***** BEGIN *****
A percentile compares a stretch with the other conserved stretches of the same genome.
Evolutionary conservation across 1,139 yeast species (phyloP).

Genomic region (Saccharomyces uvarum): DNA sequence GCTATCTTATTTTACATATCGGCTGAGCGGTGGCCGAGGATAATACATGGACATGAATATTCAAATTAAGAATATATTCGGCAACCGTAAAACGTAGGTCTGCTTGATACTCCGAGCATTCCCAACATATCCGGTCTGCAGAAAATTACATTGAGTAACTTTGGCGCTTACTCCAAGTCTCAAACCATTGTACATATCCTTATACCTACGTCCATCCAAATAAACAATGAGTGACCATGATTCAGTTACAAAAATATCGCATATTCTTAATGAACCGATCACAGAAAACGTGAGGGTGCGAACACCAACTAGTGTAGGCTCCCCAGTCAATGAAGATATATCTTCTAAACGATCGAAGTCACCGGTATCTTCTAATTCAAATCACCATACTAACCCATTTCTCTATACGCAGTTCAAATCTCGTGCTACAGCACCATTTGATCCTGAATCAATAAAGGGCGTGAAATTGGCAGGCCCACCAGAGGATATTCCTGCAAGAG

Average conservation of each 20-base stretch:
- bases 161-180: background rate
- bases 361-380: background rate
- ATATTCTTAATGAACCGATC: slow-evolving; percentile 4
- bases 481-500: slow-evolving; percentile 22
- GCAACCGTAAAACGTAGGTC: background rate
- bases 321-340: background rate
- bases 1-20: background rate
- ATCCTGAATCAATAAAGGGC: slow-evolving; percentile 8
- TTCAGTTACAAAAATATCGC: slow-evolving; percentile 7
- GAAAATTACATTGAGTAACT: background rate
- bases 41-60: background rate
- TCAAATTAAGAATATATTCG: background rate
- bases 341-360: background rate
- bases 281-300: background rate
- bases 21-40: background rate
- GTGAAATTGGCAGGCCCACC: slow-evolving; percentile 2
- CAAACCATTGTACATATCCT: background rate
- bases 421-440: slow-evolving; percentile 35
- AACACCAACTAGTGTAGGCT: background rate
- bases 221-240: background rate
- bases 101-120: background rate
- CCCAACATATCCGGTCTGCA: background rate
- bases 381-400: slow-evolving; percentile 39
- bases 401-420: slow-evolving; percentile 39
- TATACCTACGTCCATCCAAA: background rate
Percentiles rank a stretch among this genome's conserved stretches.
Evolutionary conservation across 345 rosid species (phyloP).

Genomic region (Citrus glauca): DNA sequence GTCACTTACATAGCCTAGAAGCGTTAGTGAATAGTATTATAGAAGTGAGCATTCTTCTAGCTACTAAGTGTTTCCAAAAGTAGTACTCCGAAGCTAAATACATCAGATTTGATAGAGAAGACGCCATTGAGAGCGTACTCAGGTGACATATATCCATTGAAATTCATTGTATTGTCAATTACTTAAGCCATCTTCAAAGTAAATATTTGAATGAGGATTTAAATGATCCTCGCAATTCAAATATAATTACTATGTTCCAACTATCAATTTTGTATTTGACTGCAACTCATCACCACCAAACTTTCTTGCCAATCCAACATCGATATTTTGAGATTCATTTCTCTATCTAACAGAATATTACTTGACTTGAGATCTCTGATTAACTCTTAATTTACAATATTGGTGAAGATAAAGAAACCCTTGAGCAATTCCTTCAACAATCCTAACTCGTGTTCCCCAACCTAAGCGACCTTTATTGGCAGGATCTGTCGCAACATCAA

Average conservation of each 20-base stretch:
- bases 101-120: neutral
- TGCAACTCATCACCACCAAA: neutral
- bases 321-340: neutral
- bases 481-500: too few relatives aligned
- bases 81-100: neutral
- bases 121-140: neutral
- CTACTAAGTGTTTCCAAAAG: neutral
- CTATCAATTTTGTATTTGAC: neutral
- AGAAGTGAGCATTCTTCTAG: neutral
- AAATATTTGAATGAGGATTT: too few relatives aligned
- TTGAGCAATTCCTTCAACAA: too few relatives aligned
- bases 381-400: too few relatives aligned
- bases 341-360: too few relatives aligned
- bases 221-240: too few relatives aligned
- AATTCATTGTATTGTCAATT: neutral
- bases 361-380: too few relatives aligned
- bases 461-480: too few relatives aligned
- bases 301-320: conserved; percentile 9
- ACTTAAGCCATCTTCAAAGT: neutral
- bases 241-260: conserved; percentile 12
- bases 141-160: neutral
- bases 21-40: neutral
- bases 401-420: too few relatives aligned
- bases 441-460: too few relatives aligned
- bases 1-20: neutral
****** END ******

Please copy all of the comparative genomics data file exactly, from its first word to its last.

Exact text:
A percentile compares a stretch with the other conserved stretches of the same genome.
Evolutionary conservation across 1,139 yeast species (phyloP).

Genomic region (Saccharomyces uvarum): DNA sequence GCTATCTTATTTTACATATCGGCTGAGCGGTGGCCGAGGATAATACATGGACATGAATATTCAAATTAAGAATATATTCGGCAACCGTAAAACGTAGGTCTGCTTGATACTCCGAGCATTCCCAACATATCCGGTCTGCAGAAAATTACATTGAGTAACTTTGGCGCTTACTCCAAGTCTCAAACCATTGTACATATCCTTATACCTACGTCCATCCAAATAAACAATGAGTGACCATGATTCAGTTACAAAAATATCGCATATTCTTAATGAACCGATCACAGAAAACGTGAGGGTGCGAACACCAACTAGTGTAGGCTCCCCAGTCAATGAAGATATATCTTCTAAACGATCGAAGTCACCGGTATCTTCTAATTCAAATCACCATACTAACCCATTTCTCTATACGCAGTTCAAATCTCGTGCTACAGCACCATTTGATCCTGAATCAATAAAGGGCGTGAAATTGGCAGGCCCACCAGAGGATATTCCTGCAAGAG

Average conservation of each 20-base stretch:
- bases 161-180: background rate
- bases 361-380: background rate
- ATATTCTTAATGAACCGATC: slow-evolving; percentile 4
- bases 481-500: slow-evolving; percentile 22
- GCAACCGTAAAACGTAGGTC: background rate
- bases 321-340: background rate
- bases 1-20: background rate
- ATCCTGAATCAATAAAGGGC: slow-evolving; percentile 8
- TTCAGTTACAAAAATATCGC: slow-evolving; percentile 7
- GAAAATTACATTGAGTAACT: background rate
- bases 41-60: background rate
- TCAAATTAAGAATATATTCG: background rate
- bases 341-360: background rate
- bases 281-300: background rate
- bases 21-40: background rate
- GTGAAATTGGCAGGCCCACC: slow-evolving; percentile 2
- CAAACCATTGTACATATCCT: background rate
- bases 421-440: slow-evolving; percentile 35
- AACACCAACTAGTGTAGGCT: background rate
- bases 221-240: background rate
- bases 101-120: background rate
- CCCAACATATCCGGTCTGCA: background rate
- bases 381-400: slow-evolving; percentile 39
- bases 401-420: slow-evolving; percentile 39
- TATACCTACGTCCATCCAAA: background rate
Percentiles rank a stretch among this genome's conserved stretches.
Evolutionary conservation across 345 rosid species (phyloP).

Genomic region (Citrus glauca): DNA sequence GTCACTTACATAGCCTAGAAGCGTTAGTGAATAGTATTATAGAAGTGAGCATTCTTCTAGCTACTAAGTGTTTCCAAAAGTAGTACTCCGAAGCTAAATACATCAGATTTGATAGAGAAGACGCCATTGAGAGCGTACTCAGGTGACATATATCCATTGAAATTCATTGTATTGTCAATTACTTAAGCCATCTTCAAAGTAAATATTTGAATGAGGATTTAAATGATCCTCGCAATTCAAATATAATTACTATGTTCCAACTATCAATTTTGTATTTGACTGCAACTCATCACCACCAAACTTTCTTGCCAATCCAACATCGATATTTTGAGATTCATTTCTCTATCTAACAGAATATTACTTGACTTGAGATCTCTGATTAACTCTTAATTTACAATATTGGTGAAGATAAAGAAACCCTTGAGCAATTCCTTCAACAATCCTAACTCGTGTTCCCCAACCTAAGCGACCTTTATTGGCAGGATCTGTCGCAACATCAA

Average conservation of each 20-base stretch:
- bases 101-120: neutral
- TGCAACTCATCACCACCAAA: neutral
- bases 321-340: neutral
- bases 481-500: too few relatives aligned
- bases 81-100: neutral
- bases 121-140: neutral
- CTACTAAGTGTTTCCAAAAG: neutral
- CTATCAATTTTGTATTTGAC: neutral
- AGAAGTGAGCATTCTTCTAG: neutral
- AAATATTTGAATGAGGATTT: too few relatives aligned
- TTGAGCAATTCCTTCAACAA: too few relatives aligned
- bases 381-400: too few relatives aligned
- bases 341-360: too few relatives aligned
- bases 221-240: too few relatives aligned
- AATTCATTGTATTGTCAATT: neutral
- bases 361-380: too few relatives aligned
- bases 461-480: too few relatives aligned
- bases 301-320: conserved; percentile 9
- ACTTAAGCCATCTTCAAAGT: neutral
- bases 241-260: conserved; percentile 12
- bases 141-160: neutral
- bases 21-40: neutral
- bases 401-420: too few relatives aligned
- bases 441-460: too few relatives aligned
- bases 1-20: neutral